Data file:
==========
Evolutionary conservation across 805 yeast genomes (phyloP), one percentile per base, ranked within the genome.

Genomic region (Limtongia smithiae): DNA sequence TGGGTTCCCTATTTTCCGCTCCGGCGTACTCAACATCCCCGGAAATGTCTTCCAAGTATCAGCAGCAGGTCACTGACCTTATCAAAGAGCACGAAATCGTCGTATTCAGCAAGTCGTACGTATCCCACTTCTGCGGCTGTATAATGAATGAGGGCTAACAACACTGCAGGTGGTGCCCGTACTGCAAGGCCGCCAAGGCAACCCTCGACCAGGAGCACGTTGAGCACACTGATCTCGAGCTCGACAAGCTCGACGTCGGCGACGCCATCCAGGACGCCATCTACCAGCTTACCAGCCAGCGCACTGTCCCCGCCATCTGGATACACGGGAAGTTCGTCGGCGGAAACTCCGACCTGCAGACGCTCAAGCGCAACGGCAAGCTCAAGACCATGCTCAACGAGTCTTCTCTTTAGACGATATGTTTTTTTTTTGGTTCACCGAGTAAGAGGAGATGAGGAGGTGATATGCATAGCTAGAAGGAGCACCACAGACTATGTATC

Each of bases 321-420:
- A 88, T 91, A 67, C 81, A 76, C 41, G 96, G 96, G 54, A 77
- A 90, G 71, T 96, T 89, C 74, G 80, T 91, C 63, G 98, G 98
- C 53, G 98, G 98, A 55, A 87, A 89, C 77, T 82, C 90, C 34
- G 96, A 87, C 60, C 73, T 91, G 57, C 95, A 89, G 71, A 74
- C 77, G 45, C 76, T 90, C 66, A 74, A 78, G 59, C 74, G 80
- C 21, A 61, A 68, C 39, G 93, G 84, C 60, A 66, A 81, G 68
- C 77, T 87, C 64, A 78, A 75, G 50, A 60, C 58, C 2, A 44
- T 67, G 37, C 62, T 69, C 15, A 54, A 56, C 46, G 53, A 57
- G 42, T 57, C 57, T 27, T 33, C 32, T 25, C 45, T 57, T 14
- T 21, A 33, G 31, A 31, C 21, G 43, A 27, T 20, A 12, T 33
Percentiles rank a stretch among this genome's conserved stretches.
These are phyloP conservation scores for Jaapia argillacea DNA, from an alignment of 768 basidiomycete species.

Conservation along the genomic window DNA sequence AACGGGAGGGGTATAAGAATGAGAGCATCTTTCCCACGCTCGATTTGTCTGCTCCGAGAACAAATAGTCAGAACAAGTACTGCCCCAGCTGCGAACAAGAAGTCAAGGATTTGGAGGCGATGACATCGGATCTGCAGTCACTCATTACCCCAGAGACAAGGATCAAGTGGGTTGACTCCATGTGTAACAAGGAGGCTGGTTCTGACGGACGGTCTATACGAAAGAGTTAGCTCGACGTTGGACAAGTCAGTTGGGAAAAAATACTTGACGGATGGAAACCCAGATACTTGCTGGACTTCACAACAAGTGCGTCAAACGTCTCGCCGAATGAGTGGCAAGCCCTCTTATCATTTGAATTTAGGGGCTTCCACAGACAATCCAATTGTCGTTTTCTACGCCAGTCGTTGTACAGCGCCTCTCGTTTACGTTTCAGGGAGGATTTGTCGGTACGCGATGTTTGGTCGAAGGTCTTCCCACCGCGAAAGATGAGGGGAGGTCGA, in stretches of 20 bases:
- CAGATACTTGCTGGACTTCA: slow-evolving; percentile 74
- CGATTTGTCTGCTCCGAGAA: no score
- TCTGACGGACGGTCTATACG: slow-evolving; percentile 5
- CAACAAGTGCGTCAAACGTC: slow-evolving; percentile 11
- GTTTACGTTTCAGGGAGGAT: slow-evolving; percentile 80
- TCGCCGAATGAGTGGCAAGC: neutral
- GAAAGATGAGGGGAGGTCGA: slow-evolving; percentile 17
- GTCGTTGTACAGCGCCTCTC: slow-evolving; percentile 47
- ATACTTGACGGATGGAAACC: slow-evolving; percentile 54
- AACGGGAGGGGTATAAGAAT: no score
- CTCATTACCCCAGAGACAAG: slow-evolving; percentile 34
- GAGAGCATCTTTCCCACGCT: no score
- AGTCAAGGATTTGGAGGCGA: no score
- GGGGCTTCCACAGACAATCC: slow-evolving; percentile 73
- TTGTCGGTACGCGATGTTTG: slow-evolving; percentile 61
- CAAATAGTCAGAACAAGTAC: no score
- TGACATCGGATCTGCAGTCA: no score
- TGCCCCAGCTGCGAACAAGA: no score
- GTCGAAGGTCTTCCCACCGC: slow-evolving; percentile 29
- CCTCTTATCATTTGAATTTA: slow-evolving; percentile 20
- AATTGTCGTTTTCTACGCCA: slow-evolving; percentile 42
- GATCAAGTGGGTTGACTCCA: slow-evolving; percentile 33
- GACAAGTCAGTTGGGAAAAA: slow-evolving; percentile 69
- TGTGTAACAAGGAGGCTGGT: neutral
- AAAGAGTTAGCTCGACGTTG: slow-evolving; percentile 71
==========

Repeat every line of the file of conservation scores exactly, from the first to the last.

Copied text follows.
Evolutionary conservation across 805 yeast genomes (phyloP), one percentile per base, ranked within the genome.

Genomic region (Limtongia smithiae): DNA sequence TGGGTTCCCTATTTTCCGCTCCGGCGTACTCAACATCCCCGGAAATGTCTTCCAAGTATCAGCAGCAGGTCACTGACCTTATCAAAGAGCACGAAATCGTCGTATTCAGCAAGTCGTACGTATCCCACTTCTGCGGCTGTATAATGAATGAGGGCTAACAACACTGCAGGTGGTGCCCGTACTGCAAGGCCGCCAAGGCAACCCTCGACCAGGAGCACGTTGAGCACACTGATCTCGAGCTCGACAAGCTCGACGTCGGCGACGCCATCCAGGACGCCATCTACCAGCTTACCAGCCAGCGCACTGTCCCCGCCATCTGGATACACGGGAAGTTCGTCGGCGGAAACTCCGACCTGCAGACGCTCAAGCGCAACGGCAAGCTCAAGACCATGCTCAACGAGTCTTCTCTTTAGACGATATGTTTTTTTTTTGGTTCACCGAGTAAGAGGAGATGAGGAGGTGATATGCATAGCTAGAAGGAGCACCACAGACTATGTATC

Each of bases 321-420:
- A 88, T 91, A 67, C 81, A 76, C 41, G 96, G 96, G 54, A 77
- A 90, G 71, T 96, T 89, C 74, G 80, T 91, C 63, G 98, G 98
- C 53, G 98, G 98, A 55, A 87, A 89, C 77, T 82, C 90, C 34
- G 96, A 87, C 60, C 73, T 91, G 57, C 95, A 89, G 71, A 74
- C 77, G 45, C 76, T 90, C 66, A 74, A 78, G 59, C 74, G 80
- C 21, A 61, A 68, C 39, G 93, G 84, C 60, A 66, A 81, G 68
- C 77, T 87, C 64, A 78, A 75, G 50, A 60, C 58, C 2, A 44
- T 67, G 37, C 62, T 69, C 15, A 54, A 56, C 46, G 53, A 57
- G 42, T 57, C 57, T 27, T 33, C 32, T 25, C 45, T 57, T 14
- T 21, A 33, G 31, A 31, C 21, G 43, A 27, T 20, A 12, T 33
Percentiles rank a stretch among this genome's conserved stretches.
These are phyloP conservation scores for Jaapia argillacea DNA, from an alignment of 768 basidiomycete species.

Conservation along the genomic window DNA sequence AACGGGAGGGGTATAAGAATGAGAGCATCTTTCCCACGCTCGATTTGTCTGCTCCGAGAACAAATAGTCAGAACAAGTACTGCCCCAGCTGCGAACAAGAAGTCAAGGATTTGGAGGCGATGACATCGGATCTGCAGTCACTCATTACCCCAGAGACAAGGATCAAGTGGGTTGACTCCATGTGTAACAAGGAGGCTGGTTCTGACGGACGGTCTATACGAAAGAGTTAGCTCGACGTTGGACAAGTCAGTTGGGAAAAAATACTTGACGGATGGAAACCCAGATACTTGCTGGACTTCACAACAAGTGCGTCAAACGTCTCGCCGAATGAGTGGCAAGCCCTCTTATCATTTGAATTTAGGGGCTTCCACAGACAATCCAATTGTCGTTTTCTACGCCAGTCGTTGTACAGCGCCTCTCGTTTACGTTTCAGGGAGGATTTGTCGGTACGCGATGTTTGGTCGAAGGTCTTCCCACCGCGAAAGATGAGGGGAGGTCGA, in stretches of 20 bases:
- CAGATACTTGCTGGACTTCA: slow-evolving; percentile 74
- CGATTTGTCTGCTCCGAGAA: no score
- TCTGACGGACGGTCTATACG: slow-evolving; percentile 5
- CAACAAGTGCGTCAAACGTC: slow-evolving; percentile 11
- GTTTACGTTTCAGGGAGGAT: slow-evolving; percentile 80
- TCGCCGAATGAGTGGCAAGC: neutral
- GAAAGATGAGGGGAGGTCGA: slow-evolving; percentile 17
- GTCGTTGTACAGCGCCTCTC: slow-evolving; percentile 47
- ATACTTGACGGATGGAAACC: slow-evolving; percentile 54
- AACGGGAGGGGTATAAGAAT: no score
- CTCATTACCCCAGAGACAAG: slow-evolving; percentile 34
- GAGAGCATCTTTCCCACGCT: no score
- AGTCAAGGATTTGGAGGCGA: no score
- GGGGCTTCCACAGACAATCC: slow-evolving; percentile 73
- TTGTCGGTACGCGATGTTTG: slow-evolving; percentile 61
- CAAATAGTCAGAACAAGTAC: no score
- TGACATCGGATCTGCAGTCA: no score
- TGCCCCAGCTGCGAACAAGA: no score
- GTCGAAGGTCTTCCCACCGC: slow-evolving; percentile 29
- CCTCTTATCATTTGAATTTA: slow-evolving; percentile 20
- AATTGTCGTTTTCTACGCCA: slow-evolving; percentile 42
- GATCAAGTGGGTTGACTCCA: slow-evolving; percentile 33
- GACAAGTCAGTTGGGAAAAA: slow-evolving; percentile 69
- TGTGTAACAAGGAGGCTGGT: neutral
- AAAGAGTTAGCTCGACGTTG: slow-evolving; percentile 71